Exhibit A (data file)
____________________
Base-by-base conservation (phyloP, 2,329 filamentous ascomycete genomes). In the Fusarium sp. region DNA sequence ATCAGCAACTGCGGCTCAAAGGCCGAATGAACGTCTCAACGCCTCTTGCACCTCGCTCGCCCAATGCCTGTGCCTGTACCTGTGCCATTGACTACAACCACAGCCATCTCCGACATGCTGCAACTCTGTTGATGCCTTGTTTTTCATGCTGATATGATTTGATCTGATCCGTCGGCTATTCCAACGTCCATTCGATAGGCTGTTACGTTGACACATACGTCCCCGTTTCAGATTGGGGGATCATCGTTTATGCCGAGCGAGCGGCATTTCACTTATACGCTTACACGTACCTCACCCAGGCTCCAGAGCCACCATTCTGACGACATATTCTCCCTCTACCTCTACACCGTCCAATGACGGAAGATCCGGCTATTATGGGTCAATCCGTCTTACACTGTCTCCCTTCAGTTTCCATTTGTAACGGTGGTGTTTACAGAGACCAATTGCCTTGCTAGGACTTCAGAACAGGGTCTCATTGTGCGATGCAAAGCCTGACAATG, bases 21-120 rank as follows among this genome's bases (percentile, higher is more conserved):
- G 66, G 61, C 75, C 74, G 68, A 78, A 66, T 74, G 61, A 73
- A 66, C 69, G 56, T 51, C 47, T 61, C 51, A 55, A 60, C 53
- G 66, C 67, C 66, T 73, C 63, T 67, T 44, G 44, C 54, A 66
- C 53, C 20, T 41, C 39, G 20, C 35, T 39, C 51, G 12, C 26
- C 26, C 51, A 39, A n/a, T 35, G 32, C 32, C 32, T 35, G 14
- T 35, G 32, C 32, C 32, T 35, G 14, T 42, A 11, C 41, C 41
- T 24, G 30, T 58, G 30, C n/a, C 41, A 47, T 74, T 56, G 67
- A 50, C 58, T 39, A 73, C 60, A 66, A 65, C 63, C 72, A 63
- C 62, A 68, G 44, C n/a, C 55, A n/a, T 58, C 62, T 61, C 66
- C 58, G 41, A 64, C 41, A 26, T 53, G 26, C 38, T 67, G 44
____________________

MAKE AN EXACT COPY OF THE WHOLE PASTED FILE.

Base-by-base conservation (phyloP, 2,329 filamentous ascomycete genomes). In the Fusarium sp. region DNA sequence ATCAGCAACTGCGGCTCAAAGGCCGAATGAACGTCTCAACGCCTCTTGCACCTCGCTCGCCCAATGCCTGTGCCTGTACCTGTGCCATTGACTACAACCACAGCCATCTCCGACATGCTGCAACTCTGTTGATGCCTTGTTTTTCATGCTGATATGATTTGATCTGATCCGTCGGCTATTCCAACGTCCATTCGATAGGCTGTTACGTTGACACATACGTCCCCGTTTCAGATTGGGGGATCATCGTTTATGCCGAGCGAGCGGCATTTCACTTATACGCTTACACGTACCTCACCCAGGCTCCAGAGCCACCATTCTGACGACATATTCTCCCTCTACCTCTACACCGTCCAATGACGGAAGATCCGGCTATTATGGGTCAATCCGTCTTACACTGTCTCCCTTCAGTTTCCATTTGTAACGGTGGTGTTTACAGAGACCAATTGCCTTGCTAGGACTTCAGAACAGGGTCTCATTGTGCGATGCAAAGCCTGACAATG, bases 21-120 rank as follows among this genome's bases (percentile, higher is more conserved):
- G 66, G 61, C 75, C 74, G 68, A 78, A 66, T 74, G 61, A 73
- A 66, C 69, G 56, T 51, C 47, T 61, C 51, A 55, A 60, C 53
- G 66, C 67, C 66, T 73, C 63, T 67, T 44, G 44, C 54, A 66
- C 53, C 20, T 41, C 39, G 20, C 35, T 39, C 51, G 12, C 26
- C 26, C 51, A 39, A n/a, T 35, G 32, C 32, C 32, T 35, G 14
- T 35, G 32, C 32, C 32, T 35, G 14, T 42, A 11, C 41, C 41
- T 24, G 30, T 58, G 30, C n/a, C 41, A 47, T 74, T 56, G 67
- A 50, C 58, T 39, A 73, C 60, A 66, A 65, C 63, C 72, A 63
- C 62, A 68, G 44, C n/a, C 55, A n/a, T 58, C 62, T 61, C 66
- C 58, G 41, A 64, C 41, A 26, T 53, G 26, C 38, T 67, G 44